And on his shoulder weares a dangling we have, "I am the Pasquill's MAD-CAPPE

locke.

[blocks in formation]

that will doot." p. 8.

"PASQUILL'S IESTS, with the merriments of mother Bl. lett. 4to. But this I suppose not to Bunch," were published, Lond. 1629. have been the first edition. And in reference to Pasquill's MAD-CAP, there is, "Old Mad-cappes new gallimaufry, made into a merrie messe of mingle mangle, 1602."

[Nicholas Breton.]

m Under the title of PASQUIN, we have also the following coeval pieces. “PAS

QUILL'S MISTRESSE, or the worthie and unworthie woman, 1600.-PASQUILL'S PASSE, and passeth not, set downe in three pees, 1600. [by N. Breton.]—PASQUILL'S PALINODIA, and his Progresse of the Sellar, you are presented with a to the taverne, where, after the survey pleasant pynte of poeticall sherry, 1619."

n In duodecimo. It is dedicated to the "Vayne glorious, the HUMOURIST, SaTYRIST, and EPIGRAMMATIST." The writer's initials are I. W. I believe this piece to be a Reply 10 Rowlands. But in one place he seems to attack Marston. Signat. D. 2.

But harke, I heare the Cynicke Satyre crie,

A man, a man, a kingdom for a man!

I conjecture, were published, "Epigrams served out in fiftytwo severall dishes, for every man to taste without surfeting. By I. C. gentleman." At London, without date. In 1608, "Epigrams, or Humour's Lottery"." The same year, “A Century of Epigrams, by R. W. Bachelor of Arts, Oxon "." The same year, "Satyres, by Richard Myddleton, gentleman, of Yorke." In 1619, "Newe Epigrams, having in their Companie a mad satyre, by Joseph Martin, London, for Elder." In 1613, were published two books of epigrams, written by Henry Perrot, entitled, "LAQUEI RIDICULOSI, or Springes for Woodcockes. Caveat emptor. Lond. for J. Busbie, 1613s." Many of them are worthy to be revived in modern collections. I am tempted to transcribe a specimen.

[ocr errors]

A Welshman and an Englishman disputed,

Which of their Lands maintain'd the greatest state: The Englishman the Welshman quite confuted; Yet would the Welshman nought his brags abate; "Ten cookes in Wales (quoth he) one wedding sees;" "True (quoth the other)-Each man toasts his cheese."u John Weaver, I believe the antiquary who wrote ANTIENT FUNERAL MONUMENTS, published a book of Epigrams*, in

He mentions the Fatness of Falstaff.
Signat. D. 3.

That sir John Falstaffe was not any

way

More grosse in body, than you are in
brayne.

Entered, April 11, to Busbie and
Holme. REGISTR. STATION. C. f. 165.b.
P Entered, Apr. 21, to T. Thorpe, Ib.
f. 166. a.
I take R. W. to be Richard
West, who is the author of "Newes from
Bartholomew fair," entered to I.Wright,
Jul. 16, 1606. Ibid. f. 141. b. I find
"Merry Jests, concerning popes, monks,
and fryers, from the French, by R. W.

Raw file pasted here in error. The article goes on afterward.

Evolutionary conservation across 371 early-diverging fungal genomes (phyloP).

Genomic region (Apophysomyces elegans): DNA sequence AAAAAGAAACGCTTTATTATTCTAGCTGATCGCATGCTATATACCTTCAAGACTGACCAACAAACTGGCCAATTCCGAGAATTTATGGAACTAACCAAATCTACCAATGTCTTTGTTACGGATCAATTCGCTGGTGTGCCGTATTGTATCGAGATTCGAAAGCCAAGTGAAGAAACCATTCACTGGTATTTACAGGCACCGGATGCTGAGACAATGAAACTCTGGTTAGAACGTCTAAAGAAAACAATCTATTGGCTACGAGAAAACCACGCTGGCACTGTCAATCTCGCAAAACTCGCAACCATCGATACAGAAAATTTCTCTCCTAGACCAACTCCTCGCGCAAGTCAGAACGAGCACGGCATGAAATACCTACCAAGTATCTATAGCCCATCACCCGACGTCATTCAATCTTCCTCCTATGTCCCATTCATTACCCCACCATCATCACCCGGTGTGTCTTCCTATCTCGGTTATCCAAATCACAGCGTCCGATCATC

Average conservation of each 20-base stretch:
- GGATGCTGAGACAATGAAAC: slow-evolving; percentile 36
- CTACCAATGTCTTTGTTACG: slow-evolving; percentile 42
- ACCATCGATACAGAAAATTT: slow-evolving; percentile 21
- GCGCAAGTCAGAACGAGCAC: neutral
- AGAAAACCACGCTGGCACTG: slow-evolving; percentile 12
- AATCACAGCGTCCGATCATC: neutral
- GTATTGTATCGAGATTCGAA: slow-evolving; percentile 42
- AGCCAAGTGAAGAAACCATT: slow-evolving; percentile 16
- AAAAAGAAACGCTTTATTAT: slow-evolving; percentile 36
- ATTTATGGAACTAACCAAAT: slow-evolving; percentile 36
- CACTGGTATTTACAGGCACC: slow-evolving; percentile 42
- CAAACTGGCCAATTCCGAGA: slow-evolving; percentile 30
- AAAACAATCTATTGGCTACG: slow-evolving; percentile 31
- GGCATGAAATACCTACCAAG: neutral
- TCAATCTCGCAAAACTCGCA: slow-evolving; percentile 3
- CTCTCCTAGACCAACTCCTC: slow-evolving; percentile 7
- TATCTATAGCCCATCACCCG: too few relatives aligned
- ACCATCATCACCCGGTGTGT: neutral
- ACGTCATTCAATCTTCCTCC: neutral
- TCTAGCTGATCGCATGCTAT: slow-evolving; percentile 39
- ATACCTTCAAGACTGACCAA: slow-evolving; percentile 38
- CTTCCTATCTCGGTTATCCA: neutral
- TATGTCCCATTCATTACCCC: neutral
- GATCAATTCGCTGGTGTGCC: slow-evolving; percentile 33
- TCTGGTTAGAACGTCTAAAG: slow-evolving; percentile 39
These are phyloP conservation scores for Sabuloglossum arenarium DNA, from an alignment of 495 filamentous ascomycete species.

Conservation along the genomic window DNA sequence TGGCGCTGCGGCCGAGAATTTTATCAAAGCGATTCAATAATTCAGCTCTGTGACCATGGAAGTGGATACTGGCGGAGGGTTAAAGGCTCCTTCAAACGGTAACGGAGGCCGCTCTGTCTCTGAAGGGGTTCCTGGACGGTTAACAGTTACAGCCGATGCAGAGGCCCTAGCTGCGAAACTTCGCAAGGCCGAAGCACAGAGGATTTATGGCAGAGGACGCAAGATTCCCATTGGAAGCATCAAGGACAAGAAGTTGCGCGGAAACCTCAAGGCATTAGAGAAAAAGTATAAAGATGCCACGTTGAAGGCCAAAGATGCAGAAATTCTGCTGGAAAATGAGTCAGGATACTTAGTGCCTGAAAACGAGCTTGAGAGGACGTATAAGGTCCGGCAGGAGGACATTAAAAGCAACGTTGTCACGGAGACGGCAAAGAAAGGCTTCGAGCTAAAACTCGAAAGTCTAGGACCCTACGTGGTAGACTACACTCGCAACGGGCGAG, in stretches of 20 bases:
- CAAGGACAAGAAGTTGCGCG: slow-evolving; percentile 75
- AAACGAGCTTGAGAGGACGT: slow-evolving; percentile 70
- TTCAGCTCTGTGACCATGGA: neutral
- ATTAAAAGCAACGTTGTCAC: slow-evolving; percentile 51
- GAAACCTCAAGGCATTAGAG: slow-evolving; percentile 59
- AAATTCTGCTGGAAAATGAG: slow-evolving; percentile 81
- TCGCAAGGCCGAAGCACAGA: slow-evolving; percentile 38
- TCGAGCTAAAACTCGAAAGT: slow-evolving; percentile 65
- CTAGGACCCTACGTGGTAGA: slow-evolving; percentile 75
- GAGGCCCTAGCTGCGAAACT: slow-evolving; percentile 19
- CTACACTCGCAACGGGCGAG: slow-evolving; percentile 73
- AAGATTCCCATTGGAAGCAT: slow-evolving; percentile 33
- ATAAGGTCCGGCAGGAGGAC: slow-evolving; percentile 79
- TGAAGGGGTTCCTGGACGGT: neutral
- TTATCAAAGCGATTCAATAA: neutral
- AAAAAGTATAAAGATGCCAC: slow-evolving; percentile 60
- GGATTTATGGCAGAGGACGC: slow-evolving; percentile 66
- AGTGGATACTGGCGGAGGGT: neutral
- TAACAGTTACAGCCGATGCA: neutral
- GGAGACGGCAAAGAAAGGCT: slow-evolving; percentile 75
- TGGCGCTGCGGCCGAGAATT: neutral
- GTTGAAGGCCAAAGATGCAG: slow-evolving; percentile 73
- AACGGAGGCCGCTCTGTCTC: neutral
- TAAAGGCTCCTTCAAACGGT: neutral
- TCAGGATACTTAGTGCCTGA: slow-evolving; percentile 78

Bachelor of Arts, of H. H. [Hart-Hall]
Oxon, assigned to John Barnes." RE-
GISTR. STATION. D. f. 11. a.

Entered to Jos. Harrison, May 4.
REGISTR. C. f. 167. a.

There is a second edition entered to.

[blocks in formation]
[blocks in formation]

D

1599*, or rather 1600, which are ranked among the best, by Jonson". Thomas Freeman, a student in Magdalen college Oxford, about the year 1607, who appears to have enjoyed the friendship and encouragement of Owen, Shakespeare, Daniel, Donne, Chapman, and Heywood the dramatist, printed in quarto, "RUB AND A GREAT CAST. In one hundred Epigrams, London, 1614*." To these is annexed, "RUB And a great

copy of Weever's Epigrams, which was lent to Mr. Beloe, who has thus given the title in his "Anecdotes of Literature," vol. vi. "Epigrammes in the oldest cut and newest fashion. A twise seven houres, in so many weekes studie. No longer, like the fashion, not unlike to continue. The first seven John Weever. Sit voluisse sit valuisse. Lond. by V. S. for Tho. Bushel, 1599." 12mo. Mr. Beloe regards the book as unique, which is probably the case. I therefore extract two specimens. The following commendatory verses are said to be better than the author's own, which are more remarkable, says Mr. B., for quaintness than elegance, for coarseness than for wit.

[blocks in formation]

Their rosie-tainted features clothed in tissue,

Some heaven-born goddesse said to be their mother.

Rose-cheeckt Adonis, with his amber tresses,

Faire fire-hot Venus charming him to love her:

Chaste Lucretia, virgine-like her dresses, Proud lust-stung Tarquin seeking still to prove her.

Romeo, Richard, more whose names I know not,

Their sugred tongues and power attractive beauty,

Say they are saints, although that saints they shew not,

For thousand vowes to them subjective
dutie,

They burn in love, thy children: SHAKE-
SPEARE! let them,

Go, wo thy Muse, more nymphish brood
beget them.-PARK.]

[1599, 8vo.-RITSON.]

w Jonson's EPIGR. Xviii. They are in duodecimo, and cited in ENGLAND'S PARNASSUS, 1600.

[ocr errors]

* I am tempted to give the following specimen of our author's humour, more especially as it displays the growing extent of London, in the year 1614. Sign. B. 3. EPIGR. 13.

LONDON'S PROgresse.
Quo ruis, ah demens?

Why how nowe, Babell, whither wilt
thou build?

I see old Holborne, Charing-crosse, the
Strand,

Are going to Saint Giles's in the field.
Saint Katerne she takes Wapping by the
hand,

And Hogsdon will to Hygate ere't be long.

« PreviousContinue »